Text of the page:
Environmental Damage to Your Commercial Roof

September 15, 2020

The roof on your commercial building takes some serious abuse. It’s built to last (just not forever). Exposed to the elements, your roof is a first line of defense in protecting your building, but Mother Nature can be brutal. Let’s talk about what your roof endures and the wear and tear that results.

Heat and UV Damage

Long-term ultraviolet (UV) radiation exposure can result in cracks in the roof system. On modified bitumen and built-up roofs, this can make the roof look like alligator skin. This surface damage happens when oil leaches out of petroleum-based roof systems. If not repaired at the onset, leaking can be widespread and early replacement of the roof will be necessary.

Alligatoring on the rooftop - D. C. Taylor Co.

Heat and UV can also cause EPDM and modified bitumen roofs to shrink, pulling the flashings at curbs, penetrations, and walls. The result is splits and cracks that lead to leaks. Use of ballast or a coating can prevent UV from heating the membrane and causing shrinkage.

Destruction from Pests

Cracks and crevices provide an entrance for insects, rodents, and birds. If your roof has ponding water, grain, or residue from food processing, it’s providing a food source to these pests and your roof will suffer damage as a result.

Birds can be especially destructive to your commercial roof membrane.

Contract with a pest remediation service at the first sign of an infestation or avian population. Rodent tracks/paths, nests, gnawed materials, and droppings are sure signs it’s time to call in the professionals.

Damage Due to Inclement Weather

Dramatic swings in temperature and snow, hail, wind, and rain can all wreak havoc on your commercial roof system.

As one season gives way to another, a cycle of freezing and thawing can damage your roof membrane. Water that infiltrates, expands when it freezes. Roof damage resulting from contraction and expansion can include any of the following:

Repair roof punctures - D. C. Taylor Co.

Driving rain or a long soaking downfall can lead to leaks (and wet insulation), as well as ponding water. If hail accompanies a storm, expect punctures and splits. Damage to the roofing membrane is especially problematic at the fastener in the membrane seam. Even the insulation layer can take a beating if hail is large enough or falls with enough force.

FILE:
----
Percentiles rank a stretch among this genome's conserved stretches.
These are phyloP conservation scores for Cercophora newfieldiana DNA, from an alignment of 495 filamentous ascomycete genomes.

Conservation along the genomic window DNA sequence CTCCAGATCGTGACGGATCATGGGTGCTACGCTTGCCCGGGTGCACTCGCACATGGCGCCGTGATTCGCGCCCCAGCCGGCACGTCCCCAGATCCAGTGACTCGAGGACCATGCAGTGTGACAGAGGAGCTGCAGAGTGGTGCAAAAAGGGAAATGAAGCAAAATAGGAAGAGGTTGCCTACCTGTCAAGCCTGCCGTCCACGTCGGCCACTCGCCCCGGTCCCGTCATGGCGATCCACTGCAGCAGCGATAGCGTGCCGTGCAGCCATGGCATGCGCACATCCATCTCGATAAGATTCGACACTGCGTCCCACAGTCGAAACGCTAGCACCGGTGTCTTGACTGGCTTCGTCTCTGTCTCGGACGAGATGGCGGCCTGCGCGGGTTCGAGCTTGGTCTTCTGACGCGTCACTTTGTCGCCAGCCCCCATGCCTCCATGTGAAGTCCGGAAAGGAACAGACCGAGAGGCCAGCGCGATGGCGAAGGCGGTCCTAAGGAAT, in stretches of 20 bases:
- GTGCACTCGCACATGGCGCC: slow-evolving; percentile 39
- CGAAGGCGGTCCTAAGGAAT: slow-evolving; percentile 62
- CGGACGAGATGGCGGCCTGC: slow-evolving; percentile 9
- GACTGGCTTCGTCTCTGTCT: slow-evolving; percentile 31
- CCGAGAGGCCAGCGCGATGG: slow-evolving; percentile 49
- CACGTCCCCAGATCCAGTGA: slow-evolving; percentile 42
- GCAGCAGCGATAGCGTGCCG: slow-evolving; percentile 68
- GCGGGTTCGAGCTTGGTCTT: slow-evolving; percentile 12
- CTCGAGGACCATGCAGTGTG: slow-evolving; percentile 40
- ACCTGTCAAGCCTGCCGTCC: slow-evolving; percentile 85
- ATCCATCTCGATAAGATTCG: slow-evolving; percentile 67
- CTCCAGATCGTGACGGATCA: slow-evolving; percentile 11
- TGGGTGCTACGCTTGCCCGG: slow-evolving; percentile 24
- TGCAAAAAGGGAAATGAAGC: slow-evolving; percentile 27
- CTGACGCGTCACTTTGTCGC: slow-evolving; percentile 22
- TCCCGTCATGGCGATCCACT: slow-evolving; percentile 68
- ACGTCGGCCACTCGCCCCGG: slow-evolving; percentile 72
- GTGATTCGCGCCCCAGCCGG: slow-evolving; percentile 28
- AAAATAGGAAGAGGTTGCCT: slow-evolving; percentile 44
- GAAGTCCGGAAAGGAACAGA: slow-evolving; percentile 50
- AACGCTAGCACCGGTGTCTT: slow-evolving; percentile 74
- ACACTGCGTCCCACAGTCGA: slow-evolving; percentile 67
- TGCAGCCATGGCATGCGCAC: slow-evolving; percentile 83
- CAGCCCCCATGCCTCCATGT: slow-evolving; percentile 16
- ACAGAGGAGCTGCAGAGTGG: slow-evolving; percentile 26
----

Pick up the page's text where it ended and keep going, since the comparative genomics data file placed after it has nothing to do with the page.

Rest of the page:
Gusts or sustained periods of strong winds can drag tree limbs, debris, obsolete equipment, and dislodged roof elements (e.g. vents and roof hoods) across the field of the roof; punctures, tears, and abrasions are left it its wake. In extreme cases, wind uplift pressure can result in edge metal damage and even cause the entire roof to blow off.

Just like an excess of ponding water can test the integrity of the roof, so too does snow load. If a significant accumulation exceeds the structural capacity of the roof, collapse is possible.

The Problem with Dirt and Leaves

An accumulation of dust and dirt can reduce the solar reflectivity of reflective roof membranes, as well as dramatically reduce the energy output of rooftop photovoltaic panels.

When dirt and environmental debris collect, it provides the ideal environment for biological growth (e.g. algae, mildew, and mold) and vegetation. Environmental debris can impede proper drainage (leading to ponding water and leaks); saturated leaves and dust can also become rooftop compost and allow wind-borne seeds to take root. The root system of plants, shrubs, and trees will quickly destroy a roof membrane and the insulation beneath.

Trim nearby trees and remove dirt and debris on the roof once or twice a year as proactive measures. General preventive maintenance will help you keep your roof clean.

You can’t control nature or the weather, but you can prepare your roof for it with proactive maintenance and regular roof inspections.

 

Call D. C. Taylor Co. at 319.363.2073 to schedule general preventive maintenance today.


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